In 2009, the Jackson Township Fire Department purchased about 80 half-mask air-purifying aespirators for potential use during the H1N1 flu pandemic.
"We never really used them. I know I never ended up putting mine on," deputy fire chief Shawn Quincel said.
It's a different story with the COVID-19 coronavirus pandemic.
Since mid-March, firefighters have been wearing the masks on every emergency run they make, Quincel said.
"The last pandemic wasn't quite like this one," he said. "This one is really serious, so we're taking every precaution."
The department purchased 80 more masks to accommodate the larger number of firefighters now on staff and to replace older masks that were deteriorating or couldn't be found, Quincel said.
He said the APR masks with filters were ordered this year at a cost of $25 each.
About 83 full-time firefighters work at the department's four fire stations, he said.
When part-time personnel -- a number that fluctuates -- are added in, the department's roster stands at about 100.
Roughly 26 firefighters are working during an average 24-hour shift, Quincel said.
Firefighters work a full 24-hour shift, living and sleeping at their assigned fire station, then taking two full days off before their next shift, he said.
A mask and filter hav been given to each firefighter, Quincel said.
The filters can be used for up to six months before they need to be replaced, he said. The masks can be used indefinitely.
"Hopefully that will get us through this current situation," Quincel said.
In addition to the APR masks, firefighters are wearing N95 masks when they leave the station for non-emergency tasks during their shift, such as going to the store to purchase groceries for the firehouse, he said.
It's not just firefighters who are wearing masks.
"We're also putting surgical masks on every patient we come in contact with, just to limit the amount of exposure," Quincel said. "We're doing everything we can to protect our employees and the public."
Residents shouldn't panic if they see firefighters wearing the APRs and putting masks on patients, he said.
"It's just an extra measure of caution," Quincel said.
Paramedic Clark Smith said he and his colleagues are doing what they can to reassure the patients.
People are already anxious if EMS has been called to help them, he said.
"We try to explain to them that the masks are just a precaution," Smith said. "Sometimes it's hard for people to understand what we're saying through the masks."
Since the pandemic broke out, a team of the department's senior-command staff has been in place to implement an incident action plan, Quincel said.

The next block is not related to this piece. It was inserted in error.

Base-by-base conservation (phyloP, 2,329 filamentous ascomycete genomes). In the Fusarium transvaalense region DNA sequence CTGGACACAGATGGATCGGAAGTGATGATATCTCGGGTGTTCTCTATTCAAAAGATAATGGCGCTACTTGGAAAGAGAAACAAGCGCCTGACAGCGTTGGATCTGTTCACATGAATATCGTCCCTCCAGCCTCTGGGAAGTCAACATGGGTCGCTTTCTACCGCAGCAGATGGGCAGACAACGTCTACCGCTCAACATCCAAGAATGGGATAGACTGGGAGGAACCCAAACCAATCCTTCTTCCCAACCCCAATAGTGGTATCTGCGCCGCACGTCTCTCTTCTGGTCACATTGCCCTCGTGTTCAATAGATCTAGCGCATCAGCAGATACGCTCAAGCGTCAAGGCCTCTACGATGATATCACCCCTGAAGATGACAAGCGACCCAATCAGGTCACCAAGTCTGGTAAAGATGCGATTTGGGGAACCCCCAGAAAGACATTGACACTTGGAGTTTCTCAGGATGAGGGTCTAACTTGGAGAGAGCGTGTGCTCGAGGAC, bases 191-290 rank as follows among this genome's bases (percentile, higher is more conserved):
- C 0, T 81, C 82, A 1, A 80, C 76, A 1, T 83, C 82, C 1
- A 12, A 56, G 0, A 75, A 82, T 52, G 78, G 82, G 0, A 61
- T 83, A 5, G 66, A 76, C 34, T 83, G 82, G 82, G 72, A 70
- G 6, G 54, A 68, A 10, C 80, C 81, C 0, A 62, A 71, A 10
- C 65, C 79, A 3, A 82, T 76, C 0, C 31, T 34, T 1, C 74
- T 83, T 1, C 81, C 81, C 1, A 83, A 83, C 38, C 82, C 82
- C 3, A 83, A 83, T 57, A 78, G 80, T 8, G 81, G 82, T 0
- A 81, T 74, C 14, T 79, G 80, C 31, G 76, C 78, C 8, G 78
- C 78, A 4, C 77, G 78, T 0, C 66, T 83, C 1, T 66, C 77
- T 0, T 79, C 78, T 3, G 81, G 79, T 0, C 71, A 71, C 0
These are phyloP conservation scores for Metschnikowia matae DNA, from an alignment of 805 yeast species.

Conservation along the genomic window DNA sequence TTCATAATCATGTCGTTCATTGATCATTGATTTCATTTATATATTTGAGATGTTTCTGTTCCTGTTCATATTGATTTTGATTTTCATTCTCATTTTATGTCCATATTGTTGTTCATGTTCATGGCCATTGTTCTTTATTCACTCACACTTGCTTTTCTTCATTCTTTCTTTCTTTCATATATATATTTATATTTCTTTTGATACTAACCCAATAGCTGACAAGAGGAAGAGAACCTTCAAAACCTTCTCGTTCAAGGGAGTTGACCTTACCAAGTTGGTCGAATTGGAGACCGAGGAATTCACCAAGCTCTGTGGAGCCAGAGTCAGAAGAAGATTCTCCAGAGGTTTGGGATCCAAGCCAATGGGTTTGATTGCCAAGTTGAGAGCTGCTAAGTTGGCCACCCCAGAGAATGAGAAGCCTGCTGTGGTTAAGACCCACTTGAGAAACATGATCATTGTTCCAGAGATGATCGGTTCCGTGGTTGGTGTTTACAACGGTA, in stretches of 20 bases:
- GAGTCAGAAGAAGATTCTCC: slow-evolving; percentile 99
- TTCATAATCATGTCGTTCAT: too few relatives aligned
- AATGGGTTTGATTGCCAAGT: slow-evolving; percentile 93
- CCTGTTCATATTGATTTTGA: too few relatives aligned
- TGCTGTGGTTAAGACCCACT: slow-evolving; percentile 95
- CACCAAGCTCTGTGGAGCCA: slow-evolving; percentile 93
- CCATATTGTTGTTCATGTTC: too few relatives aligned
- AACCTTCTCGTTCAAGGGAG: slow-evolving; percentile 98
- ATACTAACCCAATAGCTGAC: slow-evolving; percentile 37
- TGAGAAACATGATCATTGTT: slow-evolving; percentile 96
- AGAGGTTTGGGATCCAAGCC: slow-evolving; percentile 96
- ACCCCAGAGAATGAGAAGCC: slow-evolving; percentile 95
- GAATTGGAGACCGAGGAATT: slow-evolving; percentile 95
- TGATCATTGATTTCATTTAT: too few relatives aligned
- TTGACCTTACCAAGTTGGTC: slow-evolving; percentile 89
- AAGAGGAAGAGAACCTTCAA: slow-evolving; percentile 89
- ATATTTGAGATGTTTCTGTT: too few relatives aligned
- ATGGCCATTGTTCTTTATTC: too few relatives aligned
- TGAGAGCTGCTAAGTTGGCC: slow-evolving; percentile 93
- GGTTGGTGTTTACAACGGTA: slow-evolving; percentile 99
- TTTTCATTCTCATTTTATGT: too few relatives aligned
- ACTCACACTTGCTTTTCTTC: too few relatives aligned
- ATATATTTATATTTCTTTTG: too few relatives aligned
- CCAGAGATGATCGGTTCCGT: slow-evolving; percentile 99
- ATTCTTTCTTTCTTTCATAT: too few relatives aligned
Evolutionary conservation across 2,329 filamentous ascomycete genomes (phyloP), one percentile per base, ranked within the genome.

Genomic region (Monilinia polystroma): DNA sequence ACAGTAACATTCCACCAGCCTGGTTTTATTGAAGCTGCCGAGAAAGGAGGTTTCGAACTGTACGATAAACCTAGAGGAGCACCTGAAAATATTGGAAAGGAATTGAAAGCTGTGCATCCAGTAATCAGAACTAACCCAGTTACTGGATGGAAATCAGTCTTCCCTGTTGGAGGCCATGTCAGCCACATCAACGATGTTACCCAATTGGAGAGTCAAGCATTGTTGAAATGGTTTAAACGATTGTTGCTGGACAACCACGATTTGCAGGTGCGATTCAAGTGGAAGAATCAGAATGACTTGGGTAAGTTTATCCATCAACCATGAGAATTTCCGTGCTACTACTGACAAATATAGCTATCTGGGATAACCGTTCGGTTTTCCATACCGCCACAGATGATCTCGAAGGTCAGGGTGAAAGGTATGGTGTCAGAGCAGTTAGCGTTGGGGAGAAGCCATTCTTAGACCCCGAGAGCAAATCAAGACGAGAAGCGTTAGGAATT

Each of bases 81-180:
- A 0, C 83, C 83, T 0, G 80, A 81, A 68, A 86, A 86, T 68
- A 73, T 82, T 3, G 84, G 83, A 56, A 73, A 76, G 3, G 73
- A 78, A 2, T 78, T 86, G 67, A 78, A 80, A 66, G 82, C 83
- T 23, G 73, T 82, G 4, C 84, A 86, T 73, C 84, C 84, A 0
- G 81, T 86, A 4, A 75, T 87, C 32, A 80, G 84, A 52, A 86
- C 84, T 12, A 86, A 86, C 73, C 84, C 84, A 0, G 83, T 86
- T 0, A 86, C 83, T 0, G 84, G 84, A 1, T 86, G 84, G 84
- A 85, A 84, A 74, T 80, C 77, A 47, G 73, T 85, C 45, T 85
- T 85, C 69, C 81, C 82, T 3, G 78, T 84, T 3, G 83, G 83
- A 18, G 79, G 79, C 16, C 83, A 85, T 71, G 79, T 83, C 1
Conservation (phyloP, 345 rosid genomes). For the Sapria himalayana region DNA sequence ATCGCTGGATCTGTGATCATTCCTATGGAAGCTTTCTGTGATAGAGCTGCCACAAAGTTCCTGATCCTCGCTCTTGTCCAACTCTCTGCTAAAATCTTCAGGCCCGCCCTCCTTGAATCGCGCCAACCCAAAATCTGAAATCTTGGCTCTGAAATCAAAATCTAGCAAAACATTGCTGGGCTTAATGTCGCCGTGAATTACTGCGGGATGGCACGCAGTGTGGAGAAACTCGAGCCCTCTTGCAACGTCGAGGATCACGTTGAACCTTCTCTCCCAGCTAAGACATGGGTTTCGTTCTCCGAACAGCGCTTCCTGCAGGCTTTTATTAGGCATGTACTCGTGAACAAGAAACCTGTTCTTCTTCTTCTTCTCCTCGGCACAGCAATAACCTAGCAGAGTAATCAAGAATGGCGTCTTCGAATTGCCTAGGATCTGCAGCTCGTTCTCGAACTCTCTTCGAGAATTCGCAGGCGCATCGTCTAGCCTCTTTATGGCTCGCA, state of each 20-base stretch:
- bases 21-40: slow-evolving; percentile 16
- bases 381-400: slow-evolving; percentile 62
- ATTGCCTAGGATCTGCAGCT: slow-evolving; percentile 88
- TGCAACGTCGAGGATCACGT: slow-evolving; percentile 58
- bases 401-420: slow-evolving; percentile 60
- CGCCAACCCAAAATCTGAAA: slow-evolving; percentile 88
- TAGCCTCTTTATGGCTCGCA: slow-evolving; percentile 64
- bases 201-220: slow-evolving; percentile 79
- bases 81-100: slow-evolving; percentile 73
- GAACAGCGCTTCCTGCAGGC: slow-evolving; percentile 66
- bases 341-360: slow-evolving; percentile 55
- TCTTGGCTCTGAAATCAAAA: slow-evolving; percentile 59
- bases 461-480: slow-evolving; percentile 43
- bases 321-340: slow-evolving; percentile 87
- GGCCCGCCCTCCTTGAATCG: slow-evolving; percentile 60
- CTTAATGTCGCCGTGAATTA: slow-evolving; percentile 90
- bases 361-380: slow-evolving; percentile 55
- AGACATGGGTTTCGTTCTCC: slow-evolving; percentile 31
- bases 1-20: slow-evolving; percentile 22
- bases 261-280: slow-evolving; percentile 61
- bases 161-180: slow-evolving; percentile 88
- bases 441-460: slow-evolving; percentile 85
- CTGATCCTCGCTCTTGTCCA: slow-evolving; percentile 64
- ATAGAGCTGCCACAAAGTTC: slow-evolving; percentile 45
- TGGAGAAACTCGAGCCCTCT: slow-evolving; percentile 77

That plan was changing almost daily during the early days of the pandemic, he said.
After Gov. Mike DeWine extended the state's stay-at-home order to May 1, the fire department suspended all time off for personnel until May 1, Quincel said.
"In my 30 years (in firefighting) I've never seen anything like that happen before," he said. "But we just wanted to make sure we had everyone available for service if needed."
All general training sessions have been canceled for the time being, Quincel said.
"It would be difficult to have training without everyone being close together," he said.
While they are on duty in their fire station, firefighters are maintaining 6 feet of distance from their colleagues, Quincel said.
Only one person prepares the food during an entire shift at each station, he said.
"In the larger stations, we can have people sitting with an empty seat separating them during meals, but in the smaller stations, we sometimes have to have them eat their meals in shifts," Quincel said.
Firefighters spend about one-third of their time on duty at the fire station, said Smith, who works out of Station 201 on Grove City Road.
"There's a lot of socializing and camaraderie that normally goes on at a fire station," he said. "A lot of interacting and joking around. We're not able to do that as much these days. We have to stay more separated from each other."
Firefighters are trained to handle any situation that may arise as part of their duty, Smith said.
In that sense, the adjustments that have been made because of COVID-19 are "just part of our job," he said.
A full 24-hour shift runs from 8 a.m. one day to 8 a.m. the next day, Quincel said.
As a new team of firefighters arrive for a shift, new protocol ensures the members of the two sets of staff members remain separated, he said. The personnel who have ended their shift are required to leave the station by 8:30 a.m.
Washing and disinfecting fire vehicles has always been a regular part of each day's duty, Quincel said.
In the time of coronavirus, firefighters are cleaning the vehicles more often and using a disinfectant that sits on the surface for at least 10 minutes, killing germs before it is wiped away, he said.
Previously, firefighters would wipe down equipment and vehicles by hand, Quincel said.
The disinfectant also is being regularly applied to surfaces in the fire station, including keyboards and door handles, he said.
Visitors aren't getting a chance to see the sparkling clean equipment and vehicles, Quincel said.
"We're a public building, but we aren't allowing visitors or public tours or groups of students coming in," he said. "That was one of the first things we suspended.
"We want to let people know we appreciate the support the community has given us at this time," Quincel said. "People have been donating gloves, surgical masks and hand sanitizers to us. We'll be forever grateful."